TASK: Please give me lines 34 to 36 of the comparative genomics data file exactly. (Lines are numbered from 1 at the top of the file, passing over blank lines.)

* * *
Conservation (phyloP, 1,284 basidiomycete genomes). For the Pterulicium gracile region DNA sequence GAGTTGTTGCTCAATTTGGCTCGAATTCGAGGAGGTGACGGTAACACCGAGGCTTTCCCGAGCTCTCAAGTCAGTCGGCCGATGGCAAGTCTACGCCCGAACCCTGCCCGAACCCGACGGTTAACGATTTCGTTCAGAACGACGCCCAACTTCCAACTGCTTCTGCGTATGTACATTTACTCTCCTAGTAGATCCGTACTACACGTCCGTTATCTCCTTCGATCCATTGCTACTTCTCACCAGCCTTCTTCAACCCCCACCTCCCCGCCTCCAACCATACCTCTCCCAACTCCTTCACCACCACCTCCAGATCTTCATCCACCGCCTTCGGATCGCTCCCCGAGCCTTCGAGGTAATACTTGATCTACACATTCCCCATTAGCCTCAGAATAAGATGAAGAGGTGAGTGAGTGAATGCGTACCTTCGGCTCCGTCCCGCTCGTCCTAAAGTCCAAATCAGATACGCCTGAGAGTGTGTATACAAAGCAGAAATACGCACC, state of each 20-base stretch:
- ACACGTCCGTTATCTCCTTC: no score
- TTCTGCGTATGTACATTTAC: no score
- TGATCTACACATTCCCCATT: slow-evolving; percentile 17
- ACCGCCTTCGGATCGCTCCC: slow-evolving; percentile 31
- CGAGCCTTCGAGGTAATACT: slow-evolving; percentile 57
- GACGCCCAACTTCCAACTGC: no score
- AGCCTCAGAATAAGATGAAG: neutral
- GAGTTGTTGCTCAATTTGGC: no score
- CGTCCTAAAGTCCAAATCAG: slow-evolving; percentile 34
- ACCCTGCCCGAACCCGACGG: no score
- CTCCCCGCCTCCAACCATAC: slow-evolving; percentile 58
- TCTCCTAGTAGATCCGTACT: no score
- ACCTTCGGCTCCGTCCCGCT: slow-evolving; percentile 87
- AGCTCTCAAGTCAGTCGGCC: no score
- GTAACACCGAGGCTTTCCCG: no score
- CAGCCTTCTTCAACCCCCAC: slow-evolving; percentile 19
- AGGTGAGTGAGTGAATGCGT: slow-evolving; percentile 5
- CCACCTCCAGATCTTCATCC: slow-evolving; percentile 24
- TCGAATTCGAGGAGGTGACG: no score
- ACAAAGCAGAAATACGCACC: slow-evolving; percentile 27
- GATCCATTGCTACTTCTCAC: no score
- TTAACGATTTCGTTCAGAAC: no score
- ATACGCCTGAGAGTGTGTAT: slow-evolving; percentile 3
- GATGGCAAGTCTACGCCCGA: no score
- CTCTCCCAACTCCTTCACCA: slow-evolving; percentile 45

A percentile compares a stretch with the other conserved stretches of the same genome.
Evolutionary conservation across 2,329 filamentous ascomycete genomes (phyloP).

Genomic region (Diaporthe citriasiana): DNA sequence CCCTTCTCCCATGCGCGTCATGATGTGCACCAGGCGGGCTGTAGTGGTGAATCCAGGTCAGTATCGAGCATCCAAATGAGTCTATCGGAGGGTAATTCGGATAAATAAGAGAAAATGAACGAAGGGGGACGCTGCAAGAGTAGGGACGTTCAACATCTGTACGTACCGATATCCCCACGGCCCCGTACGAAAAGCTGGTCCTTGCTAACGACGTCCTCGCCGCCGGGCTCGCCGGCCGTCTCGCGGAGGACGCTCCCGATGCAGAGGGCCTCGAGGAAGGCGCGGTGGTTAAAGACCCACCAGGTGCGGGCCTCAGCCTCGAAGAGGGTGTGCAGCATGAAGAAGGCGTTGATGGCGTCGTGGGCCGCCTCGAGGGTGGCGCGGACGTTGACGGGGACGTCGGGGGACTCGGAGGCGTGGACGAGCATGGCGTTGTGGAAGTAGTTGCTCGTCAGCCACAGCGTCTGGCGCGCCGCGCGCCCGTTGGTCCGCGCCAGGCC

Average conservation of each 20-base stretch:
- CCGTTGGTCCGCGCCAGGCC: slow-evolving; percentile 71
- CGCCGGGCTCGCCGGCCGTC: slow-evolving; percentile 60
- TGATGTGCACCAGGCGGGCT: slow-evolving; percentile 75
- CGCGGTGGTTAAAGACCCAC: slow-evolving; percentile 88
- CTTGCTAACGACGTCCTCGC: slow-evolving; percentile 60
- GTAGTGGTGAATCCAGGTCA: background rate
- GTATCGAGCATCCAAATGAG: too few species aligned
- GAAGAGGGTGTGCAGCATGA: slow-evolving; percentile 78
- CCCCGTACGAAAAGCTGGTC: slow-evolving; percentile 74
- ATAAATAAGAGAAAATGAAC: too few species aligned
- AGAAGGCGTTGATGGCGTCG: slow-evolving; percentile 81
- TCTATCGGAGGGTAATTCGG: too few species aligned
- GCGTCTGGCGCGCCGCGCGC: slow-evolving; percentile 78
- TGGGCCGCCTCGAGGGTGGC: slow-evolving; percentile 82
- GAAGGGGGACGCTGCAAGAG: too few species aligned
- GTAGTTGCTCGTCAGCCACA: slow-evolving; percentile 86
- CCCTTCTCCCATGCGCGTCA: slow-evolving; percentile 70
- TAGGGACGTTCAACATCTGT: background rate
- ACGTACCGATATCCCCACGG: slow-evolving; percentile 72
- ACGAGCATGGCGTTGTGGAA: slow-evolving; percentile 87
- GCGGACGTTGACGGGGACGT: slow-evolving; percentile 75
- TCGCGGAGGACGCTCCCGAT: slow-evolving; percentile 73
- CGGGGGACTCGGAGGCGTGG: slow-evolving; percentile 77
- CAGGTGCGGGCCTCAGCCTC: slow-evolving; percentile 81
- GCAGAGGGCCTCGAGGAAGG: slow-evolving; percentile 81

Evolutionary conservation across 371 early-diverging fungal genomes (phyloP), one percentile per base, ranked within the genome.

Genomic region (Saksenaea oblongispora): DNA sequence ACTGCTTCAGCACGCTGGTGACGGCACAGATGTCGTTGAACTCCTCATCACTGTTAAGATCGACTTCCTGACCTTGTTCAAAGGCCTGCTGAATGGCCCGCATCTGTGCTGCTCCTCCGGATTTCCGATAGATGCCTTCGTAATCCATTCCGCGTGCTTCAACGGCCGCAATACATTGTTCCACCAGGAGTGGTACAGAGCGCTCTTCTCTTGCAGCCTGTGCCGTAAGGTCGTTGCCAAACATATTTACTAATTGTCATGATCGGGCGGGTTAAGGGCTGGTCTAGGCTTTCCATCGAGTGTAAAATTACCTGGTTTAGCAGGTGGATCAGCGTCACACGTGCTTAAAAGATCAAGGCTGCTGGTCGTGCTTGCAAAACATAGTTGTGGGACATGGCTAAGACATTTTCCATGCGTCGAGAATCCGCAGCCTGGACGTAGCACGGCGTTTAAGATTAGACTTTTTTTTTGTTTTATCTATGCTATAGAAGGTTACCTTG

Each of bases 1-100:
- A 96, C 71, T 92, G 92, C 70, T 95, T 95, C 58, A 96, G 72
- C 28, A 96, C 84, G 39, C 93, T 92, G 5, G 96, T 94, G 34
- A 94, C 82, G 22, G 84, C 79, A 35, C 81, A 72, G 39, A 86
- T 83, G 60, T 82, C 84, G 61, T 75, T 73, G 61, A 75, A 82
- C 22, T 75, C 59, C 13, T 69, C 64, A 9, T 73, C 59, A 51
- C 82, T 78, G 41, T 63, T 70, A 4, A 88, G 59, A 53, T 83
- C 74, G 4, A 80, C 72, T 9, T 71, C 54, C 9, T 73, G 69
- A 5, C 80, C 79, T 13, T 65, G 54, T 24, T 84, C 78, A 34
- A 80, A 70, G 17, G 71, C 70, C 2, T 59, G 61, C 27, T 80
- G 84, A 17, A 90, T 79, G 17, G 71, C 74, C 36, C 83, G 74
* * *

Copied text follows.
- CGCGGTGGTTAAAGACCCAC: slow-evolving; percentile 88
- CTTGCTAACGACGTCCTCGC: slow-evolving; percentile 60
- GTAGTGGTGAATCCAGGTCA: background rate